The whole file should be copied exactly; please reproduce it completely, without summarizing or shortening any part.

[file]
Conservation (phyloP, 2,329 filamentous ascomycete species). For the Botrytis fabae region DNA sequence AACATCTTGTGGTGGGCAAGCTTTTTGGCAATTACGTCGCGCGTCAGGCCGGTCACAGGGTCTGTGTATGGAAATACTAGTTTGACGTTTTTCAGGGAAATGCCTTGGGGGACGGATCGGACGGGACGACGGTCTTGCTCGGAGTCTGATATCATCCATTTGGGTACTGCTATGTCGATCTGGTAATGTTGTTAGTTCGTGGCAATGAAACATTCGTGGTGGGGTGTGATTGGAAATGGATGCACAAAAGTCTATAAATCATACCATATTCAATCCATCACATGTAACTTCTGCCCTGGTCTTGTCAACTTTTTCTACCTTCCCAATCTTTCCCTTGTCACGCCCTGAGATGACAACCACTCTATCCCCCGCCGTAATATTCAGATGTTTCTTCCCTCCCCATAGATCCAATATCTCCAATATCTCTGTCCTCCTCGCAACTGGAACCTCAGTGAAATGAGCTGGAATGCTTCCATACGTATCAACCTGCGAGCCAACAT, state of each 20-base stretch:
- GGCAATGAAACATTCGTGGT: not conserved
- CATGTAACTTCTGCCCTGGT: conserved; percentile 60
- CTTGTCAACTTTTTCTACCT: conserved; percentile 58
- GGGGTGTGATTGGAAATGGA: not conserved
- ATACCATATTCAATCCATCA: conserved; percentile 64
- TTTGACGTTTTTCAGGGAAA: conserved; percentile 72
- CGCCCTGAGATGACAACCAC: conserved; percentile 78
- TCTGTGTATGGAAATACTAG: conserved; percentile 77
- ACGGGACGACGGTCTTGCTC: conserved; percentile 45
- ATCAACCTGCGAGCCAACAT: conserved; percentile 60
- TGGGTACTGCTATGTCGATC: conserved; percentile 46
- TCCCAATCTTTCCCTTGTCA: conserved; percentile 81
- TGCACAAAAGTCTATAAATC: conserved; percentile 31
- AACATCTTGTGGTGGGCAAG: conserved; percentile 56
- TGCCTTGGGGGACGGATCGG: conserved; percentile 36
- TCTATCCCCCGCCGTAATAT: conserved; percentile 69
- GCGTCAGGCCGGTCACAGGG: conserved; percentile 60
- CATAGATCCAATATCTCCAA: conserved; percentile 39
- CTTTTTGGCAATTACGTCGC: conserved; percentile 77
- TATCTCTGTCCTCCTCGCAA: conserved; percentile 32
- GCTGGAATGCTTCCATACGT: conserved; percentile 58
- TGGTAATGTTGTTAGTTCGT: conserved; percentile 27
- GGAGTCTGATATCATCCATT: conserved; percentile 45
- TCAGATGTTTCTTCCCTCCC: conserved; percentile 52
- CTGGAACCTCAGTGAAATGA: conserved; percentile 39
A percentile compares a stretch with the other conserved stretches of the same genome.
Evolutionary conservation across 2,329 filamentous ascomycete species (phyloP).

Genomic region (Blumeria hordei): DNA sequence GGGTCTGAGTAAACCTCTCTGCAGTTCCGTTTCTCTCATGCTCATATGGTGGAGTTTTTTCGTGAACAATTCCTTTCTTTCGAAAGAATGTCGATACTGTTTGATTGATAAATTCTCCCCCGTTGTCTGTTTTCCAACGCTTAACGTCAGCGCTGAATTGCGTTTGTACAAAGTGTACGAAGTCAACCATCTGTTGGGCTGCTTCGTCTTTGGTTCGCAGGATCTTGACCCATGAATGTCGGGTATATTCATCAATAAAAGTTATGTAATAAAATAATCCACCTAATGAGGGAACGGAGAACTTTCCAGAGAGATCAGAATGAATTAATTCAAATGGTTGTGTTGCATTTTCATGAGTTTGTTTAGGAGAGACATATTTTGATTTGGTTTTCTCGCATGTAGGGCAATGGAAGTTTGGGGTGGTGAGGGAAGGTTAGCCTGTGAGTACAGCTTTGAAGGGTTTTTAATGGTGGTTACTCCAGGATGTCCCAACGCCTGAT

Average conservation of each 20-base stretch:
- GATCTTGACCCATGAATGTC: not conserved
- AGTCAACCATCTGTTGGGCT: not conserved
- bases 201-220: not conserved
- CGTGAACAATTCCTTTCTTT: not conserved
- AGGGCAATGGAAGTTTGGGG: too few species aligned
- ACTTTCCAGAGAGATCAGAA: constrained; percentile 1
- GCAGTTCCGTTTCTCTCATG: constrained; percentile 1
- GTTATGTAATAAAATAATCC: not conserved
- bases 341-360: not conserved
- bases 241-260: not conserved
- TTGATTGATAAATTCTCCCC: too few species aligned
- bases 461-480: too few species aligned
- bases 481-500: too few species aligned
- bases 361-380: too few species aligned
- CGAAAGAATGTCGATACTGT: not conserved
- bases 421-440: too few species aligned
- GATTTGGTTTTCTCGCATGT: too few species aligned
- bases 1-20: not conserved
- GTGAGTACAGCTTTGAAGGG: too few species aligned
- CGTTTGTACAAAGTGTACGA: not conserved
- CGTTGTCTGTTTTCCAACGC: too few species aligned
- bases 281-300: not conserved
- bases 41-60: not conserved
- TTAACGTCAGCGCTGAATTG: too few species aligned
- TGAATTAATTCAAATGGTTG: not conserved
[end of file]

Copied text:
Conservation (phyloP, 2,329 filamentous ascomycete species). For the Botrytis fabae region DNA sequence AACATCTTGTGGTGGGCAAGCTTTTTGGCAATTACGTCGCGCGTCAGGCCGGTCACAGGGTCTGTGTATGGAAATACTAGTTTGACGTTTTTCAGGGAAATGCCTTGGGGGACGGATCGGACGGGACGACGGTCTTGCTCGGAGTCTGATATCATCCATTTGGGTACTGCTATGTCGATCTGGTAATGTTGTTAGTTCGTGGCAATGAAACATTCGTGGTGGGGTGTGATTGGAAATGGATGCACAAAAGTCTATAAATCATACCATATTCAATCCATCACATGTAACTTCTGCCCTGGTCTTGTCAACTTTTTCTACCTTCCCAATCTTTCCCTTGTCACGCCCTGAGATGACAACCACTCTATCCCCCGCCGTAATATTCAGATGTTTCTTCCCTCCCCATAGATCCAATATCTCCAATATCTCTGTCCTCCTCGCAACTGGAACCTCAGTGAAATGAGCTGGAATGCTTCCATACGTATCAACCTGCGAGCCAACAT, state of each 20-base stretch:
- GGCAATGAAACATTCGTGGT: not conserved
- CATGTAACTTCTGCCCTGGT: conserved; percentile 60
- CTTGTCAACTTTTTCTACCT: conserved; percentile 58
- GGGGTGTGATTGGAAATGGA: not conserved
- ATACCATATTCAATCCATCA: conserved; percentile 64
- TTTGACGTTTTTCAGGGAAA: conserved; percentile 72
- CGCCCTGAGATGACAACCAC: conserved; percentile 78
- TCTGTGTATGGAAATACTAG: conserved; percentile 77
- ACGGGACGACGGTCTTGCTC: conserved; percentile 45
- ATCAACCTGCGAGCCAACAT: conserved; percentile 60
- TGGGTACTGCTATGTCGATC: conserved; percentile 46
- TCCCAATCTTTCCCTTGTCA: conserved; percentile 81
- TGCACAAAAGTCTATAAATC: conserved; percentile 31
- AACATCTTGTGGTGGGCAAG: conserved; percentile 56
- TGCCTTGGGGGACGGATCGG: conserved; percentile 36
- TCTATCCCCCGCCGTAATAT: conserved; percentile 69
- GCGTCAGGCCGGTCACAGGG: conserved; percentile 60
- CATAGATCCAATATCTCCAA: conserved; percentile 39
- CTTTTTGGCAATTACGTCGC: conserved; percentile 77
- TATCTCTGTCCTCCTCGCAA: conserved; percentile 32
- GCTGGAATGCTTCCATACGT: conserved; percentile 58
- TGGTAATGTTGTTAGTTCGT: conserved; percentile 27
- GGAGTCTGATATCATCCATT: conserved; percentile 45
- TCAGATGTTTCTTCCCTCCC: conserved; percentile 52
- CTGGAACCTCAGTGAAATGA: conserved; percentile 39
A percentile compares a stretch with the other conserved stretches of the same genome.
Evolutionary conservation across 2,329 filamentous ascomycete species (phyloP).

Genomic region (Blumeria hordei): DNA sequence GGGTCTGAGTAAACCTCTCTGCAGTTCCGTTTCTCTCATGCTCATATGGTGGAGTTTTTTCGTGAACAATTCCTTTCTTTCGAAAGAATGTCGATACTGTTTGATTGATAAATTCTCCCCCGTTGTCTGTTTTCCAACGCTTAACGTCAGCGCTGAATTGCGTTTGTACAAAGTGTACGAAGTCAACCATCTGTTGGGCTGCTTCGTCTTTGGTTCGCAGGATCTTGACCCATGAATGTCGGGTATATTCATCAATAAAAGTTATGTAATAAAATAATCCACCTAATGAGGGAACGGAGAACTTTCCAGAGAGATCAGAATGAATTAATTCAAATGGTTGTGTTGCATTTTCATGAGTTTGTTTAGGAGAGACATATTTTGATTTGGTTTTCTCGCATGTAGGGCAATGGAAGTTTGGGGTGGTGAGGGAAGGTTAGCCTGTGAGTACAGCTTTGAAGGGTTTTTAATGGTGGTTACTCCAGGATGTCCCAACGCCTGAT

Average conservation of each 20-base stretch:
- GATCTTGACCCATGAATGTC: not conserved
- AGTCAACCATCTGTTGGGCT: not conserved
- bases 201-220: not conserved
- CGTGAACAATTCCTTTCTTT: not conserved
- AGGGCAATGGAAGTTTGGGG: too few species aligned
- ACTTTCCAGAGAGATCAGAA: constrained; percentile 1
- GCAGTTCCGTTTCTCTCATG: constrained; percentile 1
- GTTATGTAATAAAATAATCC: not conserved
- bases 341-360: not conserved
- bases 241-260: not conserved
- TTGATTGATAAATTCTCCCC: too few species aligned
- bases 461-480: too few species aligned
- bases 481-500: too few species aligned
- bases 361-380: too few species aligned
- CGAAAGAATGTCGATACTGT: not conserved
- bases 421-440: too few species aligned
- GATTTGGTTTTCTCGCATGT: too few species aligned
- bases 1-20: not conserved
- GTGAGTACAGCTTTGAAGGG: too few species aligned
- CGTTTGTACAAAGTGTACGA: not conserved
- CGTTGTCTGTTTTCCAACGC: too few species aligned
- bases 281-300: not conserved
- bases 41-60: not conserved
- TTAACGTCAGCGCTGAATTG: too few species aligned
- TGAATTAATTCAAATGGTTG: not conserved